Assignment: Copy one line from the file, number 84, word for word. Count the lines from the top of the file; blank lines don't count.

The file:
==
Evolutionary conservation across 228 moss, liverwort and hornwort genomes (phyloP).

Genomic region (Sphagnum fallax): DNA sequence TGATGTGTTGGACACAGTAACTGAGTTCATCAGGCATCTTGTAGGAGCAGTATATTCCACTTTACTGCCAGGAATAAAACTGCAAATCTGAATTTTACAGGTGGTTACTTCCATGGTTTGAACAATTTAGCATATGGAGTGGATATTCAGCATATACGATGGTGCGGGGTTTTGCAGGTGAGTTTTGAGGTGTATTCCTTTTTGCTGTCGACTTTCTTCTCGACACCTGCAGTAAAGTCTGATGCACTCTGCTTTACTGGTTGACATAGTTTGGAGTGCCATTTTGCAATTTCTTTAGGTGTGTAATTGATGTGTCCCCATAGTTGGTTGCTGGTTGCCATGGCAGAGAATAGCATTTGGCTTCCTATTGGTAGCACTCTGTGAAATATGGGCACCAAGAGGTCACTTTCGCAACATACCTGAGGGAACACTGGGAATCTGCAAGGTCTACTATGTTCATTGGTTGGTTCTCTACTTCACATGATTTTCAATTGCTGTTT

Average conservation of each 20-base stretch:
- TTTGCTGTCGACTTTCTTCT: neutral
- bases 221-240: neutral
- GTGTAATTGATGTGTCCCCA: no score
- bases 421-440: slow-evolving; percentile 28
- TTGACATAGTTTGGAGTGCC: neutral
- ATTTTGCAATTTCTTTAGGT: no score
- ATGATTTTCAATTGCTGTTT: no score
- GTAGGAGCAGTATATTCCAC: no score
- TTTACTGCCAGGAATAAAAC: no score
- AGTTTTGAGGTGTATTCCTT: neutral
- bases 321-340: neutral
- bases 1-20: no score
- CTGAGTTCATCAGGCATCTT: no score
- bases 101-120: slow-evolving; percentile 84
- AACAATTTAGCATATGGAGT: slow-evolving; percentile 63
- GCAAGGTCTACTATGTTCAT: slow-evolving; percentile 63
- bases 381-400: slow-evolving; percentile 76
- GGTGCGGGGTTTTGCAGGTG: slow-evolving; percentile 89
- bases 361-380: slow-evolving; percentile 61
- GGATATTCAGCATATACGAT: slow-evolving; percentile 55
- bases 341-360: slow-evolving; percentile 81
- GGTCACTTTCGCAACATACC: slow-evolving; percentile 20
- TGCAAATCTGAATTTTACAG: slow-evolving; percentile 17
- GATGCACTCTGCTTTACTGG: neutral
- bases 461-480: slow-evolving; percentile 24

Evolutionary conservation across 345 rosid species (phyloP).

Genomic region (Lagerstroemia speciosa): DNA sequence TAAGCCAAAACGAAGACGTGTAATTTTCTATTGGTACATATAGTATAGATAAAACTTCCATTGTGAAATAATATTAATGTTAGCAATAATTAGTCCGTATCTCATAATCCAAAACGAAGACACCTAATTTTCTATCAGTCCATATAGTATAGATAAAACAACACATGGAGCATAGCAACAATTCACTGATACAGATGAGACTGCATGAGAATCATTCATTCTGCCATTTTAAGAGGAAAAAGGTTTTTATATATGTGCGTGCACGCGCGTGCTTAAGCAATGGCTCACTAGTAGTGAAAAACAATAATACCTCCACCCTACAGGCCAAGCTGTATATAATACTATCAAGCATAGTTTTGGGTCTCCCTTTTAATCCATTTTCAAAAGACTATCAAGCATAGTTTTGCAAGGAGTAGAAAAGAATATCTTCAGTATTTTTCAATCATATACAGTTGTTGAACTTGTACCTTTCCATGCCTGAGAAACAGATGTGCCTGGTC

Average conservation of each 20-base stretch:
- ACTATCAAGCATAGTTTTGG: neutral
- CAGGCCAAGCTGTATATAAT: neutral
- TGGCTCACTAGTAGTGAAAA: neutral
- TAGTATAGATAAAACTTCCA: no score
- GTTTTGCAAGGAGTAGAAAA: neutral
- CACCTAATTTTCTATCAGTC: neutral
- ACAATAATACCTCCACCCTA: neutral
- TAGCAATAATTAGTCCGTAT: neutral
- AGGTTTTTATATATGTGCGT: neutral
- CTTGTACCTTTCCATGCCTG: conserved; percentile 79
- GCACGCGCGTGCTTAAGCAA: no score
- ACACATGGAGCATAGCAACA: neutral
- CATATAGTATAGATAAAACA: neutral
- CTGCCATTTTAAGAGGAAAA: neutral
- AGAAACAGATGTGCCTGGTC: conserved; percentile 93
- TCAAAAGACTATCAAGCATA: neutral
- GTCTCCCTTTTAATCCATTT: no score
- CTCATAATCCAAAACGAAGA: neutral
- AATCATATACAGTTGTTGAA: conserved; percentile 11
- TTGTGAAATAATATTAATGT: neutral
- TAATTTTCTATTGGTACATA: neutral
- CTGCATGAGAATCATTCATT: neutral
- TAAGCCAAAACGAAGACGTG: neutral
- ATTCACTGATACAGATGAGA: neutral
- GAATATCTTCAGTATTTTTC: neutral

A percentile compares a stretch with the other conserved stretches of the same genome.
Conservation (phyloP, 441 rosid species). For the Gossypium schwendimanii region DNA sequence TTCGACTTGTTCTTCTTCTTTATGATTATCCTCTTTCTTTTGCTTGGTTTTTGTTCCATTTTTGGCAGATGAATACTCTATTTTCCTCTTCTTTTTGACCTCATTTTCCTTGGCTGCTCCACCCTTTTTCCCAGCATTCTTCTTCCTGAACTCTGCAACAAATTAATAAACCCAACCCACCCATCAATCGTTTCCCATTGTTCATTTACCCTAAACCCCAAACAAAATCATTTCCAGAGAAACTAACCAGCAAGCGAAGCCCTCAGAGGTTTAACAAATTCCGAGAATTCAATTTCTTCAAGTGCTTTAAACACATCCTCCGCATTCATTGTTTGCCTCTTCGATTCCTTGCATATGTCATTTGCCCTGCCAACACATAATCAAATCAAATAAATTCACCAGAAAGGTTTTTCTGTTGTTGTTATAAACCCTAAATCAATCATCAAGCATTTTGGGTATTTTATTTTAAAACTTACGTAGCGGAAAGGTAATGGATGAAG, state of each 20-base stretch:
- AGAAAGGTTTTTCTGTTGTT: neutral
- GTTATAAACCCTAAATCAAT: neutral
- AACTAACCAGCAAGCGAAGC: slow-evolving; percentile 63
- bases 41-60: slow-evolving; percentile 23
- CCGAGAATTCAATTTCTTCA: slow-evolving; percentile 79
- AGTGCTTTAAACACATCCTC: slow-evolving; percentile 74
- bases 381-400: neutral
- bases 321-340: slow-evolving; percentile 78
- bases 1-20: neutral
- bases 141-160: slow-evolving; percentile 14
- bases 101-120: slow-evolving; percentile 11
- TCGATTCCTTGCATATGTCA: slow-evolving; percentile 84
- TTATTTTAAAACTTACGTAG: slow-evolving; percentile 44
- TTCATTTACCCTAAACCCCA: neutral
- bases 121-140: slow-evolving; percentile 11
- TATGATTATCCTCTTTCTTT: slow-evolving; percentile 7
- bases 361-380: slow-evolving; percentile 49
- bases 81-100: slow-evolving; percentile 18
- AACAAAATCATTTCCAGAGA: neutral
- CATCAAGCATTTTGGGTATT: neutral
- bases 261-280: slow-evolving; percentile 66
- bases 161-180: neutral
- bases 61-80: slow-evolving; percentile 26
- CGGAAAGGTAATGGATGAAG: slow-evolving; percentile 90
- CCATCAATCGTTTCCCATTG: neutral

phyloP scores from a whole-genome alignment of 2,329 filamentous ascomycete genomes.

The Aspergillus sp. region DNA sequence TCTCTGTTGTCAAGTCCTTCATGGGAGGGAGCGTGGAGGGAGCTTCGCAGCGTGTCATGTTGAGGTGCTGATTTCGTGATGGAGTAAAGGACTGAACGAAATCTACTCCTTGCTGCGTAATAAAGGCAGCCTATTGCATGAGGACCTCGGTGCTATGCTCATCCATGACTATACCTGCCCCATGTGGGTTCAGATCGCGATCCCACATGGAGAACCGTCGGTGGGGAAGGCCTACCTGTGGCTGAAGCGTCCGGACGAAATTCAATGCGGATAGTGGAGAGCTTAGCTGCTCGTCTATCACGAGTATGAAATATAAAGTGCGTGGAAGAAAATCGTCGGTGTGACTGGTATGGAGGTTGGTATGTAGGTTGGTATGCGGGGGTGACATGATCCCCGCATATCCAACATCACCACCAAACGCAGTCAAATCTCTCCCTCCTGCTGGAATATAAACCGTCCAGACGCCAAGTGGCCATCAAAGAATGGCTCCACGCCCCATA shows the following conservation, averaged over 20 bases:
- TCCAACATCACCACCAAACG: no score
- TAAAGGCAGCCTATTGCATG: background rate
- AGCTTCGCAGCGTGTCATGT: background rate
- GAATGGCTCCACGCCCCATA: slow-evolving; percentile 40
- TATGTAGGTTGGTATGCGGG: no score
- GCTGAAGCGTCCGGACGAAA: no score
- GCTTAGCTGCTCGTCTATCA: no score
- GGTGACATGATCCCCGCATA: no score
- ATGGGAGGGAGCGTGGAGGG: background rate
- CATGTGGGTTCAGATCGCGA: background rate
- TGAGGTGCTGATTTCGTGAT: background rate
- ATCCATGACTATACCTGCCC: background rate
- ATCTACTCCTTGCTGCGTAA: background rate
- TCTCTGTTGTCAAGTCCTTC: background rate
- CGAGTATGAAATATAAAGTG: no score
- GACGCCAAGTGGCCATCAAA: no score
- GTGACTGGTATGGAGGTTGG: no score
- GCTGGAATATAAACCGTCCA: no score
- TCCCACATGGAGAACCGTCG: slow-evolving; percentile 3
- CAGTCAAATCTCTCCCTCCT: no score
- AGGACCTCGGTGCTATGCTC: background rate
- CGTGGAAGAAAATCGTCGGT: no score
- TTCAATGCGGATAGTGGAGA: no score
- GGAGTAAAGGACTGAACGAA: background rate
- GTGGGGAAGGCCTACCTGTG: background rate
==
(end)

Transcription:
phyloP scores from a whole-genome alignment of 2,329 filamentous ascomycete genomes.